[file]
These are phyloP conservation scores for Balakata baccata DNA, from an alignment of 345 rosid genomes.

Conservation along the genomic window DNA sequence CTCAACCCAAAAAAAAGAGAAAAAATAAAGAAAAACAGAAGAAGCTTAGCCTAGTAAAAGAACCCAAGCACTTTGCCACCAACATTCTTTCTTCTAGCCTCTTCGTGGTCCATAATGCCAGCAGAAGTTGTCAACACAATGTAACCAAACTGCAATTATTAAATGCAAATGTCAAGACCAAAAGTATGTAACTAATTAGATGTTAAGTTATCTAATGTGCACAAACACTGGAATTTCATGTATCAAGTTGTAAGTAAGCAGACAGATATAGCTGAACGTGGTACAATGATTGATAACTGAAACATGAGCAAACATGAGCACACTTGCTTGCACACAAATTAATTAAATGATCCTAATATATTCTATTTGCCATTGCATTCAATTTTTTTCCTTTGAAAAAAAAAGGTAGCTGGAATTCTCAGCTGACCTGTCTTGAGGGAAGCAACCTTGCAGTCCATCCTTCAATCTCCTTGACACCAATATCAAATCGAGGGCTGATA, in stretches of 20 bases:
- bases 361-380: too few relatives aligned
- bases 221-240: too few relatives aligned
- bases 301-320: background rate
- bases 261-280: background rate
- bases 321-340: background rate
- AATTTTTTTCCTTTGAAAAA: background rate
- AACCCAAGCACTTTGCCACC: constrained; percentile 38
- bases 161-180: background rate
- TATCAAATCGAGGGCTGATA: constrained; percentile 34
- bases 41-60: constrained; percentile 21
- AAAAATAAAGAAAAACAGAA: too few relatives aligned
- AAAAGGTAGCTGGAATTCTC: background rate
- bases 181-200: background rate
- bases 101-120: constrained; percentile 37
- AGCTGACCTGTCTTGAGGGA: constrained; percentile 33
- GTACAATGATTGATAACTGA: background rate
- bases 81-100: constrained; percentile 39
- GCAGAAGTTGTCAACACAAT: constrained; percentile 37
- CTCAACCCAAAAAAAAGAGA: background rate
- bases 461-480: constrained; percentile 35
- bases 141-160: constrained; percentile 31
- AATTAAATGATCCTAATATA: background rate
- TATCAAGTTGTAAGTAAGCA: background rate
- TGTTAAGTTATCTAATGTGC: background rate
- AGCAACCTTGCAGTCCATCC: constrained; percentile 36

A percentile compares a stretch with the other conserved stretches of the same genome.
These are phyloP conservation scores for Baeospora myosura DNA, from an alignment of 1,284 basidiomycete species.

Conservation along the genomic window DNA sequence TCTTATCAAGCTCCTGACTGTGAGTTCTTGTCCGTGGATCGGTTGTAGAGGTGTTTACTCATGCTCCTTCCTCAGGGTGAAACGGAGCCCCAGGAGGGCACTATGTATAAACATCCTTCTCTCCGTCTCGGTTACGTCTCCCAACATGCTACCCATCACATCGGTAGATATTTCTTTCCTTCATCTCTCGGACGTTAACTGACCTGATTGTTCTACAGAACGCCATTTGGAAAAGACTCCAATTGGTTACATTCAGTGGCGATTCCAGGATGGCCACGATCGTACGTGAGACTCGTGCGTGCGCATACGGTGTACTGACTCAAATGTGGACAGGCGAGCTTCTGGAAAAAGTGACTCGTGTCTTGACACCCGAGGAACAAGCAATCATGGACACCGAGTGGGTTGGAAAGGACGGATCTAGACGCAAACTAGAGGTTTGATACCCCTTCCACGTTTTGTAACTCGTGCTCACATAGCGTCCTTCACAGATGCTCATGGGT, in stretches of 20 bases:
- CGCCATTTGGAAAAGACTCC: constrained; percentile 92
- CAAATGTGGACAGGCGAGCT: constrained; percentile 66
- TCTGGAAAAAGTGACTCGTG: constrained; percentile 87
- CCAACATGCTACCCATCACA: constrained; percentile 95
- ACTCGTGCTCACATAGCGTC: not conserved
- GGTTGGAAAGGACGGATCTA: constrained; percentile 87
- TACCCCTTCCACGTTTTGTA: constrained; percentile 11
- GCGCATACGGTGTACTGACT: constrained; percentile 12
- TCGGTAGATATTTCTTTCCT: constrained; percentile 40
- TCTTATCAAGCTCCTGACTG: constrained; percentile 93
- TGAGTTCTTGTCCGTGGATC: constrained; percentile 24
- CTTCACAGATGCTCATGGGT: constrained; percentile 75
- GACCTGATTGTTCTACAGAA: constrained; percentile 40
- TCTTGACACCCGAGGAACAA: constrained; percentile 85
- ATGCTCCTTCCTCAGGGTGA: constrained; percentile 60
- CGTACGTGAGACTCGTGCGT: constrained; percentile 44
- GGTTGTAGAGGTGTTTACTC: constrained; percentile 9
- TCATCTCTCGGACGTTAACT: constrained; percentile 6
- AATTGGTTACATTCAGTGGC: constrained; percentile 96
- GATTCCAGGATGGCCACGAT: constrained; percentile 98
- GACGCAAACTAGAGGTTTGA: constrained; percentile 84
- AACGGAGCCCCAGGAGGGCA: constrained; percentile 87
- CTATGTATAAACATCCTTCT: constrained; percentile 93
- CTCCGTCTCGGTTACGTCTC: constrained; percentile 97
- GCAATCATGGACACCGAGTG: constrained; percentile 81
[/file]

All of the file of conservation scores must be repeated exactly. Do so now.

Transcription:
These are phyloP conservation scores for Balakata baccata DNA, from an alignment of 345 rosid genomes.

Conservation along the genomic window DNA sequence CTCAACCCAAAAAAAAGAGAAAAAATAAAGAAAAACAGAAGAAGCTTAGCCTAGTAAAAGAACCCAAGCACTTTGCCACCAACATTCTTTCTTCTAGCCTCTTCGTGGTCCATAATGCCAGCAGAAGTTGTCAACACAATGTAACCAAACTGCAATTATTAAATGCAAATGTCAAGACCAAAAGTATGTAACTAATTAGATGTTAAGTTATCTAATGTGCACAAACACTGGAATTTCATGTATCAAGTTGTAAGTAAGCAGACAGATATAGCTGAACGTGGTACAATGATTGATAACTGAAACATGAGCAAACATGAGCACACTTGCTTGCACACAAATTAATTAAATGATCCTAATATATTCTATTTGCCATTGCATTCAATTTTTTTCCTTTGAAAAAAAAAGGTAGCTGGAATTCTCAGCTGACCTGTCTTGAGGGAAGCAACCTTGCAGTCCATCCTTCAATCTCCTTGACACCAATATCAAATCGAGGGCTGATA, in stretches of 20 bases:
- bases 361-380: too few relatives aligned
- bases 221-240: too few relatives aligned
- bases 301-320: background rate
- bases 261-280: background rate
- bases 321-340: background rate
- AATTTTTTTCCTTTGAAAAA: background rate
- AACCCAAGCACTTTGCCACC: constrained; percentile 38
- bases 161-180: background rate
- TATCAAATCGAGGGCTGATA: constrained; percentile 34
- bases 41-60: constrained; percentile 21
- AAAAATAAAGAAAAACAGAA: too few relatives aligned
- AAAAGGTAGCTGGAATTCTC: background rate
- bases 181-200: background rate
- bases 101-120: constrained; percentile 37
- AGCTGACCTGTCTTGAGGGA: constrained; percentile 33
- GTACAATGATTGATAACTGA: background rate
- bases 81-100: constrained; percentile 39
- GCAGAAGTTGTCAACACAAT: constrained; percentile 37
- CTCAACCCAAAAAAAAGAGA: background rate
- bases 461-480: constrained; percentile 35
- bases 141-160: constrained; percentile 31
- AATTAAATGATCCTAATATA: background rate
- TATCAAGTTGTAAGTAAGCA: background rate
- TGTTAAGTTATCTAATGTGC: background rate
- AGCAACCTTGCAGTCCATCC: constrained; percentile 36

A percentile compares a stretch with the other conserved stretches of the same genome.
These are phyloP conservation scores for Baeospora myosura DNA, from an alignment of 1,284 basidiomycete species.

Conservation along the genomic window DNA sequence TCTTATCAAGCTCCTGACTGTGAGTTCTTGTCCGTGGATCGGTTGTAGAGGTGTTTACTCATGCTCCTTCCTCAGGGTGAAACGGAGCCCCAGGAGGGCACTATGTATAAACATCCTTCTCTCCGTCTCGGTTACGTCTCCCAACATGCTACCCATCACATCGGTAGATATTTCTTTCCTTCATCTCTCGGACGTTAACTGACCTGATTGTTCTACAGAACGCCATTTGGAAAAGACTCCAATTGGTTACATTCAGTGGCGATTCCAGGATGGCCACGATCGTACGTGAGACTCGTGCGTGCGCATACGGTGTACTGACTCAAATGTGGACAGGCGAGCTTCTGGAAAAAGTGACTCGTGTCTTGACACCCGAGGAACAAGCAATCATGGACACCGAGTGGGTTGGAAAGGACGGATCTAGACGCAAACTAGAGGTTTGATACCCCTTCCACGTTTTGTAACTCGTGCTCACATAGCGTCCTTCACAGATGCTCATGGGT, in stretches of 20 bases:
- CGCCATTTGGAAAAGACTCC: constrained; percentile 92
- CAAATGTGGACAGGCGAGCT: constrained; percentile 66
- TCTGGAAAAAGTGACTCGTG: constrained; percentile 87
- CCAACATGCTACCCATCACA: constrained; percentile 95
- ACTCGTGCTCACATAGCGTC: not conserved
- GGTTGGAAAGGACGGATCTA: constrained; percentile 87
- TACCCCTTCCACGTTTTGTA: constrained; percentile 11
- GCGCATACGGTGTACTGACT: constrained; percentile 12
- TCGGTAGATATTTCTTTCCT: constrained; percentile 40
- TCTTATCAAGCTCCTGACTG: constrained; percentile 93
- TGAGTTCTTGTCCGTGGATC: constrained; percentile 24
- CTTCACAGATGCTCATGGGT: constrained; percentile 75
- GACCTGATTGTTCTACAGAA: constrained; percentile 40
- TCTTGACACCCGAGGAACAA: constrained; percentile 85
- ATGCTCCTTCCTCAGGGTGA: constrained; percentile 60
- CGTACGTGAGACTCGTGCGT: constrained; percentile 44
- GGTTGTAGAGGTGTTTACTC: constrained; percentile 9
- TCATCTCTCGGACGTTAACT: constrained; percentile 6
- AATTGGTTACATTCAGTGGC: constrained; percentile 96
- GATTCCAGGATGGCCACGAT: constrained; percentile 98
- GACGCAAACTAGAGGTTTGA: constrained; percentile 84
- AACGGAGCCCCAGGAGGGCA: constrained; percentile 87
- CTATGTATAAACATCCTTCT: constrained; percentile 93
- CTCCGTCTCGGTTACGTCTC: constrained; percentile 97
- GCAATCATGGACACCGAGTG: constrained; percentile 81